MI: lawmakers debate changes to states sex offender registry law

June 8, 2020, 2:18 pm

Michigan lawmakers are debating how to overhaul the state’s sex offender registry after a federal appeals court ruled sections of the law are unconstitutional, but Michigan Attorney General Dana Nessel is contending the proposed fixes don’t repair the law’s flaws.

As Democratic and Republican elected officials wrestle over the best solution to a highly charged issue, a federal judge has freed the state’s 44,000 convicted sex offenders from complying with registry reporting requirements because of the novel coronavirus outbreak and confusion about the current registry.

Among the state’s registry restrictions the U.S. Sixth Circuit Court of Appeals struck down in 2016 were a ban on convicted sex offenders from living, working or loitering within 1,000 feet of schools and a 2011 revision of the law that put sex offenders back on the registry permanently if they committed a felony after they had served their sentences and had been taken off the registry.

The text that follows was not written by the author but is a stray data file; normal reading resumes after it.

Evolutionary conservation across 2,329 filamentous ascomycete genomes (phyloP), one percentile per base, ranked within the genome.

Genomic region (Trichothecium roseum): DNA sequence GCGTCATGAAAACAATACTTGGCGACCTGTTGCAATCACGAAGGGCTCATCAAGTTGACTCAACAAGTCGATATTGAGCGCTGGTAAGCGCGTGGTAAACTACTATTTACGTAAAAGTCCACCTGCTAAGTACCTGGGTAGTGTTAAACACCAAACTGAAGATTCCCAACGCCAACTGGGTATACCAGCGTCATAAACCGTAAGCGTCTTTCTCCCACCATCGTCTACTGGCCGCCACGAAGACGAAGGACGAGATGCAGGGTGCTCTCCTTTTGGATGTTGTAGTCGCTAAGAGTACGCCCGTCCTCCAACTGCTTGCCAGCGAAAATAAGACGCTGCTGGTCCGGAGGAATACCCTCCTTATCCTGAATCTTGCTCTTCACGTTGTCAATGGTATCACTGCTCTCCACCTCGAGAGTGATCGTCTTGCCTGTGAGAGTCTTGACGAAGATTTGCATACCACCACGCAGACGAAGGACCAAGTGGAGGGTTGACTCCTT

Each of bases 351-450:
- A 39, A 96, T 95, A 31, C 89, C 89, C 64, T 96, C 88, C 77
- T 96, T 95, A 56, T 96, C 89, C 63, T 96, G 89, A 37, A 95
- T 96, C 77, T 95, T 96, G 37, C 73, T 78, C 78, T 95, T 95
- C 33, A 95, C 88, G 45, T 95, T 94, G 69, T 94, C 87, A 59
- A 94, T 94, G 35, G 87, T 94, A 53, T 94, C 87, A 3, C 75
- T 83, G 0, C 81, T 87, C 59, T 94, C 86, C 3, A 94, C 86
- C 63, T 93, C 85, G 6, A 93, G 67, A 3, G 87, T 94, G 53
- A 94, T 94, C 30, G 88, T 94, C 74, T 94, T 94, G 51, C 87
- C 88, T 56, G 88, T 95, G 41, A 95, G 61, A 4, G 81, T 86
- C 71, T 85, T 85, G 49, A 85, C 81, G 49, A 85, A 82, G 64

The appeals court ruled that parts of the registry violated the 1st and 14th Amendments, and the constitutional protection against being punished “ex post facto,” or retroactively.

The post MI: lawmakers debate changes to states sex offender registry law appeared first on Florida Action Committee.

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Author: Florida Action Committee
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